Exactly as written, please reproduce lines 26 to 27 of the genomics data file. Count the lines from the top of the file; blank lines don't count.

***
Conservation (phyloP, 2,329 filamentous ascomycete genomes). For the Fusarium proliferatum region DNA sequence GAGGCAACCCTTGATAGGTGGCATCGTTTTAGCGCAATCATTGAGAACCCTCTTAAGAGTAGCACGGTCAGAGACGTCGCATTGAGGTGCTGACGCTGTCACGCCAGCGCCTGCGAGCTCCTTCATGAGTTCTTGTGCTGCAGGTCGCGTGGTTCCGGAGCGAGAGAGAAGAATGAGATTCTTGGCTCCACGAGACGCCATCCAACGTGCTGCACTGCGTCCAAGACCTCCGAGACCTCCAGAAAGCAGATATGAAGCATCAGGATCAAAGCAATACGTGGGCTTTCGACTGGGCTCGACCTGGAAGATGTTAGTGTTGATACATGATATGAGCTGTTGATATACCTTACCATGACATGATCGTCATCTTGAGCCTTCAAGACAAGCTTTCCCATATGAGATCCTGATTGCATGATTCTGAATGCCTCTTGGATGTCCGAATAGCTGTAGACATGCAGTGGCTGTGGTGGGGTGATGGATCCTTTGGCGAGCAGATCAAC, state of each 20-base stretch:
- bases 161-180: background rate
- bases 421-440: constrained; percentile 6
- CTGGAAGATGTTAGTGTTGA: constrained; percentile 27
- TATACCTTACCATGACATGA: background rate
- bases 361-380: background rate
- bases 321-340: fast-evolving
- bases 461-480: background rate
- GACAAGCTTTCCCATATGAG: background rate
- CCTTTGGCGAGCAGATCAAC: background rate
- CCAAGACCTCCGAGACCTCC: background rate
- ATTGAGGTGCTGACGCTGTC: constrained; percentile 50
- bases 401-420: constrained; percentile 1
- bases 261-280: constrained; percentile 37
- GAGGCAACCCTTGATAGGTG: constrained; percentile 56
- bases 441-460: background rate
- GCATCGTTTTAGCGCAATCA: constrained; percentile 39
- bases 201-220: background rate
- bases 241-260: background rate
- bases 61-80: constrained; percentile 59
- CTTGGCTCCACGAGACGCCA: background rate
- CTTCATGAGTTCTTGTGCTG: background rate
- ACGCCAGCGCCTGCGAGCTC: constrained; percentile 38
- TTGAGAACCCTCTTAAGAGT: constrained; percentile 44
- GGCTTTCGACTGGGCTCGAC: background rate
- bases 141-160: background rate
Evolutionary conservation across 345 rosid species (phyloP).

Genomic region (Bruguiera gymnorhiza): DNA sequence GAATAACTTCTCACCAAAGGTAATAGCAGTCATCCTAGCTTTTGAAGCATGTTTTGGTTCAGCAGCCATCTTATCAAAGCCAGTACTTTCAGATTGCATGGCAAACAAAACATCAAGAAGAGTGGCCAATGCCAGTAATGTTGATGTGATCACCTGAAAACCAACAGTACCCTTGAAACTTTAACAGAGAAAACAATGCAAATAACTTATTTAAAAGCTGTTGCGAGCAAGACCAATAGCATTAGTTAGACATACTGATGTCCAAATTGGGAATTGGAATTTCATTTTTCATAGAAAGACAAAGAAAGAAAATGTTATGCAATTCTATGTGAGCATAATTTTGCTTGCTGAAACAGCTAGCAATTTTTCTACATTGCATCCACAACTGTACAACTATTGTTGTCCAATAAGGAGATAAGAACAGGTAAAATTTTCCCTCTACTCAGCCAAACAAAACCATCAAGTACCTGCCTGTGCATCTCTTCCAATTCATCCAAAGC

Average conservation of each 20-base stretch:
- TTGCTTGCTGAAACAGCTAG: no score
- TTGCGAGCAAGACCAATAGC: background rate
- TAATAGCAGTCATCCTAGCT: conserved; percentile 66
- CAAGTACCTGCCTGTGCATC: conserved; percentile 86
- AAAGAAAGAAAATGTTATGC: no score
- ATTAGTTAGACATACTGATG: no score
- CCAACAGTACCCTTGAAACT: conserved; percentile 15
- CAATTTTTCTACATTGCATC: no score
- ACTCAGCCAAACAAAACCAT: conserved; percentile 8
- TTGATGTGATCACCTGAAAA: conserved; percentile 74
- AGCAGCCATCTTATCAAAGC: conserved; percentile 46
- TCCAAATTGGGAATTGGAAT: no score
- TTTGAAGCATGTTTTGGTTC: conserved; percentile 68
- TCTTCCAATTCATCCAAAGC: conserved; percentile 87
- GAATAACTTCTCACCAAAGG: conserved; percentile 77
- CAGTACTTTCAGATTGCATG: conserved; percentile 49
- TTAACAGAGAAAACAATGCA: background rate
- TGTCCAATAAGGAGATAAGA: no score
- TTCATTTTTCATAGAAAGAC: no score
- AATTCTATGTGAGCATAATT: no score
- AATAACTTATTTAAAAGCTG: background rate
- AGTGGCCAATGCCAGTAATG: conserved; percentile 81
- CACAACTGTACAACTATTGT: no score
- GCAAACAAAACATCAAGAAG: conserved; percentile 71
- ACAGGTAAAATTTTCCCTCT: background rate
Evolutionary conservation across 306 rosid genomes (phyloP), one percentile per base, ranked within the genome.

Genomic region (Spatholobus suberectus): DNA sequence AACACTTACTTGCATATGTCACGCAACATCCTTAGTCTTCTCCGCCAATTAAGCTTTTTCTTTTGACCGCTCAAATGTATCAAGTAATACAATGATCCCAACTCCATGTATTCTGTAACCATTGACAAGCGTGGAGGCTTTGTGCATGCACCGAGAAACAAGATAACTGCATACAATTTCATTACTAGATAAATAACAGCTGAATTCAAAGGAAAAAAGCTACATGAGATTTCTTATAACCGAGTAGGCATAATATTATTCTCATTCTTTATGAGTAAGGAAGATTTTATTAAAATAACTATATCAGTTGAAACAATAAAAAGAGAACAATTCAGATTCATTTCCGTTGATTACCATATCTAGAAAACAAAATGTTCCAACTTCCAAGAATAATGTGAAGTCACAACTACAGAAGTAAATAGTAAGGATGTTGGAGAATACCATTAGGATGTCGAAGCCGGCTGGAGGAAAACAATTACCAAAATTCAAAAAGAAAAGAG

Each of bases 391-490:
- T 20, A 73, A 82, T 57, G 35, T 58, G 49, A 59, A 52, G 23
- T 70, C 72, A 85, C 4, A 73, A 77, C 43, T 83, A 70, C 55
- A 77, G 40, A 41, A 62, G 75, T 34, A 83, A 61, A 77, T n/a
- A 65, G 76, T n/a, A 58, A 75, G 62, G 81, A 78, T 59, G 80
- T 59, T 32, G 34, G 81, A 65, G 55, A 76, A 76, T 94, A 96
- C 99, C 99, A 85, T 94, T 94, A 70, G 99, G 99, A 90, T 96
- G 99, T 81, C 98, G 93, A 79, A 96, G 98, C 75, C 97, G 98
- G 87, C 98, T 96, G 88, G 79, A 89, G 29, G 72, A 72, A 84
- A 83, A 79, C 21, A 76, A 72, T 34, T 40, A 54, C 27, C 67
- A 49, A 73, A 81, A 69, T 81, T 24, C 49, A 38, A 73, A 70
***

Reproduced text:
- bases 141-160: background rate
Evolutionary conservation across 345 rosid species (phyloP).